Bruce Springsteen: Soul driving with The Boss

Subscribe to Mixdown Magazine


Bruce Springsteen: Soul driving with The Boss

bruce springsteen
(Image: Supplied)
Words by Christie Eliezer

Revisiting the Boss' work and dissecting his deep soul connection

There was a joke that at a Bruce Springsteen US show, there’d be more African Americans on stage – sax player Clarence Clemons and early pianist David Sancious – than in the audience.

Slight exaggeration, yes. But Springsteen always epitomised white rock, and his storytelling was generally accepted to be directly descended from Woody Guthrie and Bob Dylan.

So at the age of 73, it’s eyebrow-raising that his new twenty-first studio album Only The Strong Survive consists of soul covers.

Read all the latest features, columns and more here.

“I decided to do something I had never done before: make some music that is centred around singing, around challenging my voice,” he said in a YouTube video when announcing that the record was coming out on November 11.

“Now, in my own memoir, I give my voice a little short shrift by saying I didn’t think I had much of one. But once I started on this project, after listening to some of the things we cut, I thought, ‘My voice is badass!'”

Only The Strong Survive celebrates 15 gems from legendary catalogues such as Motown, Gamble & Huff, and Stax.

Springsteen continued, “I wanted to make an album where I just sang. And what better music to work with than the great American songbook of the ’60s and ’70s?

“I’ve taken my inspiration from Levi Stubbs, David Ruffin, Jimmy Ruffin, the Iceman Jerry Butler, Diana Ross, Dobie Gray, and Scott Walker, among many others. I’ve tried to do justice to them all—and to the fabulous writers of this glorious music.

“My goal is for the modern audience to experience its beauty and joy, just as I have since I first heard it.”

Bruce Springsteen has long described his career as “a lifelong conversation with my audience” and that he’s always been lucky that a large chunk of it is interested in whatever his latest obsession is.

Most were hits in America, like Jerry Butler’s ‘Only The Strong Survive’ (1968, #4), The Commodores’ ‘Nightshift’ (1985, #3), Tyrone Davis’ ‘Turn Back The Hands of Time’ (1970, #3), The Temptations’ ‘I Wish It Would Rain’ (1967, #4), and Jimmy Ruffin’s ‘What Becomes Of The Brokenhearted’ (1966, #7).

Lesser hits included the Walker Brothers’ version of Frankie Valli’s ‘The Sun Ain’t Gonna Shine Anymore’ (1966, #13), the Four Tops’ ‘When She Was My Girl’ (1981, #11) and ‘7 Rooms of Gloom’ (1967, #14), and Ben E. King’s ‘Don’t Play That Song’ (1962, #11).

Australian radio in the 1960s was so white bread that most never got a look-in here, although ‘Nightshift’ reached #8, and The Supremes’ ‘Someday We’ll Be Together’ went up to #35.

Melbourne-based Max Merritt & The Meteors’ take on Jerry Butler’s ‘Hey, Western Union Man’ went to #13, and Billy Idol’s 1986 cover of William Bell’s ‘I Forgot to Be Your Lover’ peaked at #3.

Also getting belated Australian radio attention were Jon Stevens’ 1994 version of ‘I Wish It Would Rain’ (which he cut to raise money for bushfire victims) and Paul Young’s 1991 recut of ‘What Becomes of the Brokenhearted’.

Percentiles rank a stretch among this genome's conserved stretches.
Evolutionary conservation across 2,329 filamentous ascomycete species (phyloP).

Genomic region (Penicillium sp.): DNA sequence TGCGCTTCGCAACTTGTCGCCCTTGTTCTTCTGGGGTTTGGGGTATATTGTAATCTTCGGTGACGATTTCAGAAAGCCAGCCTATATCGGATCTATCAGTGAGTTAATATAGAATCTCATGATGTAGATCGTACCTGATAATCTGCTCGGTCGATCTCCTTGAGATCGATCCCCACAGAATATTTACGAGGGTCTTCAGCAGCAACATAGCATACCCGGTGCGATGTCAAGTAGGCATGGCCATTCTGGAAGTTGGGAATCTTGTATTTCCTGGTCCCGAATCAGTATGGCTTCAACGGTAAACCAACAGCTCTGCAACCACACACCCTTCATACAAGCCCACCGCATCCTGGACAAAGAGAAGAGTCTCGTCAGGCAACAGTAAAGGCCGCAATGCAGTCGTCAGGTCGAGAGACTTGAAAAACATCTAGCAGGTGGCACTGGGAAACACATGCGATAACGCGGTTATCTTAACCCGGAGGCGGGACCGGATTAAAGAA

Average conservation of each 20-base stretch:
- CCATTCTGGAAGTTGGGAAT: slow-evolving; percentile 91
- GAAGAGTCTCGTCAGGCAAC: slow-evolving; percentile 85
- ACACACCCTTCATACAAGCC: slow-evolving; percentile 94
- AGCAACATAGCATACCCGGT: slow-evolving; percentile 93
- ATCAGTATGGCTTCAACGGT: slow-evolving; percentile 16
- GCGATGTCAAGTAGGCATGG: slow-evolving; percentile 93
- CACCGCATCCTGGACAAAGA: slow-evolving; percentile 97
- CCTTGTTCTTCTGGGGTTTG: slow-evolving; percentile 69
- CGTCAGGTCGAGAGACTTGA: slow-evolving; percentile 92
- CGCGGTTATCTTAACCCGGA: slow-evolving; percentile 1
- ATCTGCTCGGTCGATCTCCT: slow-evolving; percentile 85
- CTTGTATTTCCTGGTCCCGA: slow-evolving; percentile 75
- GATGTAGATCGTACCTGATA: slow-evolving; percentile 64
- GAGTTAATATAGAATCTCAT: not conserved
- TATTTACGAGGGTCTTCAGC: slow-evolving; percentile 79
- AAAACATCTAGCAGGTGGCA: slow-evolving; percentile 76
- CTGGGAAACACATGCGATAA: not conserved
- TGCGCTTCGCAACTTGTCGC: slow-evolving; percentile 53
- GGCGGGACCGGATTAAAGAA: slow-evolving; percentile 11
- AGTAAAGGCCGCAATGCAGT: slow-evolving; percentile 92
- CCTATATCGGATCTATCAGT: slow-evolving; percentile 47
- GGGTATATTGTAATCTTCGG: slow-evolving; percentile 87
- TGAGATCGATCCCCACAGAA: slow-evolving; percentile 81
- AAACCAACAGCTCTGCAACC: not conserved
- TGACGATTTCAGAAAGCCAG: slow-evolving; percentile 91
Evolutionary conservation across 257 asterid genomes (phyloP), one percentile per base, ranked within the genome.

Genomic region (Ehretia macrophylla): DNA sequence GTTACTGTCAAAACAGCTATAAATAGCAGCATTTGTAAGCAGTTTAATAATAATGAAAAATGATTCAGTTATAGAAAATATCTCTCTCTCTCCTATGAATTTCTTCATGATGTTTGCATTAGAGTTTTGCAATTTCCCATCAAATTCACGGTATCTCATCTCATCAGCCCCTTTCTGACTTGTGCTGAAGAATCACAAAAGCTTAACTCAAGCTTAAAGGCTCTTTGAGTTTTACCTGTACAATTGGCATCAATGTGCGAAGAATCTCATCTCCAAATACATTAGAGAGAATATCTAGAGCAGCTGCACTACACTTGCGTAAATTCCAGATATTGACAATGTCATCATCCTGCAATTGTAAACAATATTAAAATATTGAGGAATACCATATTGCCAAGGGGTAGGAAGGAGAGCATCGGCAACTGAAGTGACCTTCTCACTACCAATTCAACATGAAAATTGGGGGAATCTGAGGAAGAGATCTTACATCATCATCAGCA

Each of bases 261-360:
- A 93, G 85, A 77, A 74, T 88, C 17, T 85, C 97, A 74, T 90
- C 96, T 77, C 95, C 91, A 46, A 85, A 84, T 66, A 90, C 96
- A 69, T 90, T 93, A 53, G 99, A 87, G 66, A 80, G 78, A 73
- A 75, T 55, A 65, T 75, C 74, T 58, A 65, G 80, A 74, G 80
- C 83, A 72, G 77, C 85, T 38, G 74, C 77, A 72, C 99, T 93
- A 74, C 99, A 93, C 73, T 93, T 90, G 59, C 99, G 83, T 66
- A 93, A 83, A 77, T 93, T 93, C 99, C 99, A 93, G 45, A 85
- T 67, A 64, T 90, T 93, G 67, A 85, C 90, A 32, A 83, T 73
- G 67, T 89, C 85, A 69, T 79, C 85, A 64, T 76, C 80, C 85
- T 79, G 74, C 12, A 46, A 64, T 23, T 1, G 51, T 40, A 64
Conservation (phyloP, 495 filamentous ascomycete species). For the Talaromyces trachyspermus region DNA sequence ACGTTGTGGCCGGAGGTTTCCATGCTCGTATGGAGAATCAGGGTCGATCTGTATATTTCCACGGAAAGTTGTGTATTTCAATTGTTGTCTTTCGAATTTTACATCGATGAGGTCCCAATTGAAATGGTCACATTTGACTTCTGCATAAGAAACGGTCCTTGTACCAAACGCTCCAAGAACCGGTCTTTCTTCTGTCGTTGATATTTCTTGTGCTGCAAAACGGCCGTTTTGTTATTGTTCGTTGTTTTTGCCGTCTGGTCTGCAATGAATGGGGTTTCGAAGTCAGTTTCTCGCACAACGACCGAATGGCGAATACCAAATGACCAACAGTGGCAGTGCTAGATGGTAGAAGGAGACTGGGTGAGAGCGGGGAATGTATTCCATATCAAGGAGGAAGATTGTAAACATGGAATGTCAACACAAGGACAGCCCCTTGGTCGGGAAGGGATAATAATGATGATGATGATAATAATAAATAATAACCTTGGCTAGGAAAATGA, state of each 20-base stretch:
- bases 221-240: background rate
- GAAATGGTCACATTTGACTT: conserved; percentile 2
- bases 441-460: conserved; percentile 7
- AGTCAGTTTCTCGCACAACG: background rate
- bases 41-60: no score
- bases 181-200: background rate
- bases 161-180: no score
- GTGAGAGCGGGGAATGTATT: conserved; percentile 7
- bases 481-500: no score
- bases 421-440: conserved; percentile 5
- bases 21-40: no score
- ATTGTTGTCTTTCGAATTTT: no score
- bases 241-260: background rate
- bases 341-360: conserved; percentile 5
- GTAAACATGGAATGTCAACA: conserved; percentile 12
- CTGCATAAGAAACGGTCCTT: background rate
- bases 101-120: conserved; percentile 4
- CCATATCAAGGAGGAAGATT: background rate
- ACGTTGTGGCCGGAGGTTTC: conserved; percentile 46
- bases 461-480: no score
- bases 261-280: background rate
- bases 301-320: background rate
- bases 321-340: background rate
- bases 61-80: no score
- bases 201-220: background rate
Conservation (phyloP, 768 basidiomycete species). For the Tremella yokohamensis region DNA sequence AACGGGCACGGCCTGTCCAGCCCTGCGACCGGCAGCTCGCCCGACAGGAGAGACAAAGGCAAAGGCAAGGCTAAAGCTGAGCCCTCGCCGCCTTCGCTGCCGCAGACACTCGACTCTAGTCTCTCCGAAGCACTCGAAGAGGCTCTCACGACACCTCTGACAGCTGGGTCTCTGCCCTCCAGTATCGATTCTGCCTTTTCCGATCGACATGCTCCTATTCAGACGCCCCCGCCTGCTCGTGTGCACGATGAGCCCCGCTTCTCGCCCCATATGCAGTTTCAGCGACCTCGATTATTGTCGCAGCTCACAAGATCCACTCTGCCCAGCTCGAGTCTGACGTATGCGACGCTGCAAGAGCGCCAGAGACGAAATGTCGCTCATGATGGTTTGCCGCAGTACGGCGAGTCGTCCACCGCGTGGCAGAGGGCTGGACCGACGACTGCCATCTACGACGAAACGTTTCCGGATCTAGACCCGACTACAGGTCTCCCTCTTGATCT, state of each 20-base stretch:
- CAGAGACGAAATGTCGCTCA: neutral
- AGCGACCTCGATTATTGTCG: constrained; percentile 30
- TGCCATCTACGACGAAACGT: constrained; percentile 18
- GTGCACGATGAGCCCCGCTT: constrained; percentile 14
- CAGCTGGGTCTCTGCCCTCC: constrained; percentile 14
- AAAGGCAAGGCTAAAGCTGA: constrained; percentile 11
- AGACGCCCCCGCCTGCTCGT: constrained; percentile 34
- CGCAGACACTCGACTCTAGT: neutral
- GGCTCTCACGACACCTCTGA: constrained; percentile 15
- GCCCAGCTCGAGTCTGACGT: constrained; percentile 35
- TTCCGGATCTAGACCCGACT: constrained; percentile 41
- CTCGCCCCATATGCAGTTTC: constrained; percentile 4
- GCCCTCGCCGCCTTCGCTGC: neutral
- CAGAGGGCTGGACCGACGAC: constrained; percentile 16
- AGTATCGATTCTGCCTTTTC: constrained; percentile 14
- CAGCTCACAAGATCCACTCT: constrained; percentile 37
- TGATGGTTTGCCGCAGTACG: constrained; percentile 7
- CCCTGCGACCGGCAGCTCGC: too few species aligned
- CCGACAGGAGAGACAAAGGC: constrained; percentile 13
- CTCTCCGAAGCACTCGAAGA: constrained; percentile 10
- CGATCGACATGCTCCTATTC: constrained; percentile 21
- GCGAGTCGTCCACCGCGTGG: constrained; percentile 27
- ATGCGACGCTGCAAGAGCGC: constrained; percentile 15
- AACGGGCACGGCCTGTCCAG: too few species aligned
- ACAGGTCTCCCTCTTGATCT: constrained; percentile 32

As a result of Only The Strong Survive, critics and academics are revisiting the Boss’ work, and finding more soul influences than first thought.

Some argue the setup of the E-Street Band was more along the lines of soul-funk outfits like Sly & The Family Stone rather than the Rolling Stones. Or how he has admitted, he “has Smokey Robinson’s voice in his head when he writes songs.”

They look at Springsteen’s homage to soul and R&B on the track ‘The E-Street Shuffle’ and how it was “inspired” by ‘Monkey Time’, the 1963 song Curtis Mayfield wrote for Major Lance.

They also point out how the paramount role of Clarence Clemons in the E-Street Band prevented it from being a fully white rock outfit.

Springsteen never thought of the Big Man as a sideman, but a soul mate whom he regarded with utmost respect and affection, and whom he allowed to shape the band’s sound.

In its 2011 obituary of Clemons, the New Yorker magazine described him as “a vessel of many great soul, gospel, and R&B players who came before him” and “an absolutely essential, and soulful, ingredient in both the sound of Springsteen and the spirit of the group”.

That sound was particularly dominant on the mid ’70s ‘Jungleland’, ‘Incident on 57th Street’, and ‘Rosalita (Come Out Tonight)’.

The best piece on the Boss’ black roots is The Soul Roots of Bruce Springsteen’s American Dream, written some years ago by US academic Joel Dinerstein.

It showed how Springsteen’s stage mannerisms came from that of the great soul legends. It also suggested that his sense of social justice came as much from African American music.

It cited a July 7, 1981, show in Stockholm, when Bruce introduced ‘Independence Day’, about a son leaving home after battles with his father.

“He identified African American music as the trigger which enabled him to reject his father’s blue-collar conservatism while also jumpstarting his quest for a distinctive interpretation of freedom.

Bruce told the audience, “Back in the ’60s, people were asking a lot of questions about the forces that shape their lives. (But) the only place I ever heard [about] it was at night listening to the radio… It seemed like in those songs by The Drifters and Smokey Robinson, there was a promise, and it was just the promise of a right to a decent life… That you didn’t have to live and die like my old man did, working in a factory until he couldn’t hear what you were saying anymore.”

Only The Strong Survive more than casts a spotlight on this great music.

But with 40 outtakes that didn’t make the final cut, Bruce Springsteen die hards will be kept busy digging the goldmine for years to come.

Head to Bruce Springsteen for more information on the new album.